fallen leaf | zen, photography, & life in the... →
Daishin Stephenson reviewed A Trip to the Moon. For what I wrote about it a couple years ago, click here. daishinstephenson: A Trip to the Moon, Georges Méliès’s masterpiece. a bit of history. prior to turning his life over to film making, Méliès was a renowned stage magician. Méliès was inspired to make films after seeing Auguste and Louis Lumière’s invention, the Cinématographe, in...
Alice Walker on Assata Shakur: This Is What... →
fuckyeahmarxismleninism: I don’t know why, given where we are with dronefare, but I didn’t expect the man making the announcement about Assata Shakur being the first woman “terrorist” to appear on the FBI’s most wanted list to be black. That was a blow. I was reminded of the world of “trackers” we sometimes get glimpses of in history books and old movies on TV. In Australia the tracker...
(from Traffic and Murder) yes, life is suffering, and yet - the moon over the woods
Back in print: "Common Criminals" by Larry... →
“Larry Fondation’s second book reads like a collaboration between Elmore Leonard, Dennis Cooper and Eminem.” - Metro Times (Detroit) Larry Fondation writes about what he knows best, the inner city with a twist. Raised in Dorchester, MA, where street fights and criminal acts were common occurrences, Fondation studied at Harvard University where the disparity between his history...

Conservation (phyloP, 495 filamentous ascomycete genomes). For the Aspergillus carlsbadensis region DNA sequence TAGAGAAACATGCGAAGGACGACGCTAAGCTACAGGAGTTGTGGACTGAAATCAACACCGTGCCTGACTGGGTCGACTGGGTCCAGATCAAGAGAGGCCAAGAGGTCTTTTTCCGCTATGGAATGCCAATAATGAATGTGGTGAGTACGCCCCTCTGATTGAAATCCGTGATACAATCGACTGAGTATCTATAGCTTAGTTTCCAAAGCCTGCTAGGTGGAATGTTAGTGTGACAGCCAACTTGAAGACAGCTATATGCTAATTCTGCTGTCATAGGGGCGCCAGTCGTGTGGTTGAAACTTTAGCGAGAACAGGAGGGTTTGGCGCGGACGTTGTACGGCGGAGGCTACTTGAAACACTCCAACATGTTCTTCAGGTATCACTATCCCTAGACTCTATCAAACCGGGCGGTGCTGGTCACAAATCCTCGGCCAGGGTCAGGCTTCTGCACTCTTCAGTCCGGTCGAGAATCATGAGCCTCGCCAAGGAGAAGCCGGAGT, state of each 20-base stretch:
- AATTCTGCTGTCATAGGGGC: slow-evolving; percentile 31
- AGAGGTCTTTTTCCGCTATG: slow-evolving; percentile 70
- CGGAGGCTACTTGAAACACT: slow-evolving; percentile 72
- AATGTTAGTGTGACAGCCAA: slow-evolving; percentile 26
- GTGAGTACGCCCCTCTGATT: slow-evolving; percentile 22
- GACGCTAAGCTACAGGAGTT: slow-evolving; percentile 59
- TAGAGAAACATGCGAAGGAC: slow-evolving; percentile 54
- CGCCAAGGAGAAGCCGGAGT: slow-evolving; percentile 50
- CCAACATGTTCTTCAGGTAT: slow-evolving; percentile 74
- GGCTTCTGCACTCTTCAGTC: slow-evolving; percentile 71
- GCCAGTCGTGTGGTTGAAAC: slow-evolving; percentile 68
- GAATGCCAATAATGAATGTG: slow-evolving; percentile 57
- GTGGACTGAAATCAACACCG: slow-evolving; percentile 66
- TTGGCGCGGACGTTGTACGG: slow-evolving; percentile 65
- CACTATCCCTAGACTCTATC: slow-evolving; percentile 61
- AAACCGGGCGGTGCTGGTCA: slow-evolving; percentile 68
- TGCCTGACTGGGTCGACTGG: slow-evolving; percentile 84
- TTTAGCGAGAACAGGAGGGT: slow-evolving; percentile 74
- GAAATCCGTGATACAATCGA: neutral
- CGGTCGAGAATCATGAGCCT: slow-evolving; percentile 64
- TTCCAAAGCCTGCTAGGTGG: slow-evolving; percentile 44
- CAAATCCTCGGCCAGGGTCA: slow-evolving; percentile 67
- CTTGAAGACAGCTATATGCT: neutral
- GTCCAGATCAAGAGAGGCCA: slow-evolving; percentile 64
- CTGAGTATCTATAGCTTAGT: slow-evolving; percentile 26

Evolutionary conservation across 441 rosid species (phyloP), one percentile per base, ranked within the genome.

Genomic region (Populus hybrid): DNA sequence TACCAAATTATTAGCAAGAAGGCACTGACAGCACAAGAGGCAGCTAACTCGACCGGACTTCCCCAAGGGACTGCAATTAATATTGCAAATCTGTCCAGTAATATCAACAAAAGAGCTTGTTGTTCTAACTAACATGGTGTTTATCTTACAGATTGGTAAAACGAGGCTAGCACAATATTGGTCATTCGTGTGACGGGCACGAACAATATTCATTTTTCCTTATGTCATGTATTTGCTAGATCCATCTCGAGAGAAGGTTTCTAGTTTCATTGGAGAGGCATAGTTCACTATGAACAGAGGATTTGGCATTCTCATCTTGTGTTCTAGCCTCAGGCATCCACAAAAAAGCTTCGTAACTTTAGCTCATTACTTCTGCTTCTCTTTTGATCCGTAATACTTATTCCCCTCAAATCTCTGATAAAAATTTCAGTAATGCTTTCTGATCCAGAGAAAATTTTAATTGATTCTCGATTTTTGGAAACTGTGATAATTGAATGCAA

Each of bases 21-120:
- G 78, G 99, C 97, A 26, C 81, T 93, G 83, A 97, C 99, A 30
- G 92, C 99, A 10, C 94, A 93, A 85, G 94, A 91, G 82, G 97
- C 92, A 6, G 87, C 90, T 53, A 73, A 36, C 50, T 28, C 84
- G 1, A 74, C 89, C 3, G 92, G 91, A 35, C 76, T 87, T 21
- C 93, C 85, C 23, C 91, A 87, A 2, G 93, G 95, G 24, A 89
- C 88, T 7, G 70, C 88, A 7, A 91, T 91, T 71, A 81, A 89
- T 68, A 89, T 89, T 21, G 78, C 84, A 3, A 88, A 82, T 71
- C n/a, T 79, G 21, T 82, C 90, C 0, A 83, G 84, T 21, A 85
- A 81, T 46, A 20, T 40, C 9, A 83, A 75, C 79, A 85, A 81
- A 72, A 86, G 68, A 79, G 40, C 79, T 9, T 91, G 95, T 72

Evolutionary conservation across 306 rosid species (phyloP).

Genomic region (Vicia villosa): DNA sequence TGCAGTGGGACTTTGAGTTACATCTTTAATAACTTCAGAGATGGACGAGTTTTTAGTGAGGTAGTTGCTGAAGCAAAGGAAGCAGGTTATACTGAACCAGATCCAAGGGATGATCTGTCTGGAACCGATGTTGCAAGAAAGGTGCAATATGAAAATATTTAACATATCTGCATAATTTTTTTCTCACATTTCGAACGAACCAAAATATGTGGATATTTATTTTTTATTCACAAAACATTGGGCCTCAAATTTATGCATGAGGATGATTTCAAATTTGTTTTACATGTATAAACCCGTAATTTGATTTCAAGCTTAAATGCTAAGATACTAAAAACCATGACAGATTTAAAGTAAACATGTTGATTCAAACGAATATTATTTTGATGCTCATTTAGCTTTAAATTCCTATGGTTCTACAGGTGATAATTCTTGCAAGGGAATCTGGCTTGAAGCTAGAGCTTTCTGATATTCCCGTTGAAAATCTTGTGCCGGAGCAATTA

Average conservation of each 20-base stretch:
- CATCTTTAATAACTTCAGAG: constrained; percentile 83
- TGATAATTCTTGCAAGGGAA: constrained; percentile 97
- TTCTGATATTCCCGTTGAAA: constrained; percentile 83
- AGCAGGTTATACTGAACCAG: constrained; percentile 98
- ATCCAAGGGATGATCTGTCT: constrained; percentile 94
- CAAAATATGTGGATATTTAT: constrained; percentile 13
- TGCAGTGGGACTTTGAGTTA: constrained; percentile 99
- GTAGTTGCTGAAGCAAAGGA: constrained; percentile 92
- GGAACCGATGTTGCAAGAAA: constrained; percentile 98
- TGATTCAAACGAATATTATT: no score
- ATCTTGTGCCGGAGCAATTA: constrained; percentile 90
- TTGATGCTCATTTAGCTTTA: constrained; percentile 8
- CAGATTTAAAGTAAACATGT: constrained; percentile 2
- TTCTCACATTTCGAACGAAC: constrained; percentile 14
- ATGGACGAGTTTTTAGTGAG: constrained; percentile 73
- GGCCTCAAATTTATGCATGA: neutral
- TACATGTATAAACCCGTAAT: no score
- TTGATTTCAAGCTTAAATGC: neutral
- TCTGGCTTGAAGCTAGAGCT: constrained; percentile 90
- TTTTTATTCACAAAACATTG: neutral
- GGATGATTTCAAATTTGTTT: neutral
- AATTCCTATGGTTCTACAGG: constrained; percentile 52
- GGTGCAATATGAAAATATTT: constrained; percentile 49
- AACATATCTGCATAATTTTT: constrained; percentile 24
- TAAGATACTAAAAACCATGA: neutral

The Lethality of Loneliness →
For the first time in history, we understand how isolation can ravage the body and brain. Now, what should we do about it? This research is of urgent importance, but it surprises me not at all. I’m certain that every fear - with the possible exception of the fear of physical pain - is really a fear of loneliness, and that companionship is essential medicine. I wrote more about it here.
Poem for Mother's Day
(from Traffic and Murder) I think I was three years old when my mother punched me in the face so hard I rolled across the floor and under a chair, and knocked the chair over. I don’t know if that was the first time she did it, or only the first time my memory held on to it. She hated me, always. She told me with her words, her fists and her feet. She was fat, had a mouth full of brown...
They were words that came out of nothing, but they seemed to him somehow...– Kawabata, The Sound of the Mountain
Poem: The Dead Outside My Window
The dead outside my window dance in the breeze. The web that enshrouds them catches the sunlight. The spider is small, thick and brown. I look at it from the other side of the glass, my own web, my kitchen, where a fresh kill roasts in the oven.
My essay "Noir: The Marxist Art Form" is in the... →
There are also stories by Tony Mason and Joe Clifford and an (online only) essay by Tom Piccirilli, who’s recovering from brain cancer. Go get it, and, better yet, subscribe. It’s one of the best magazines out there.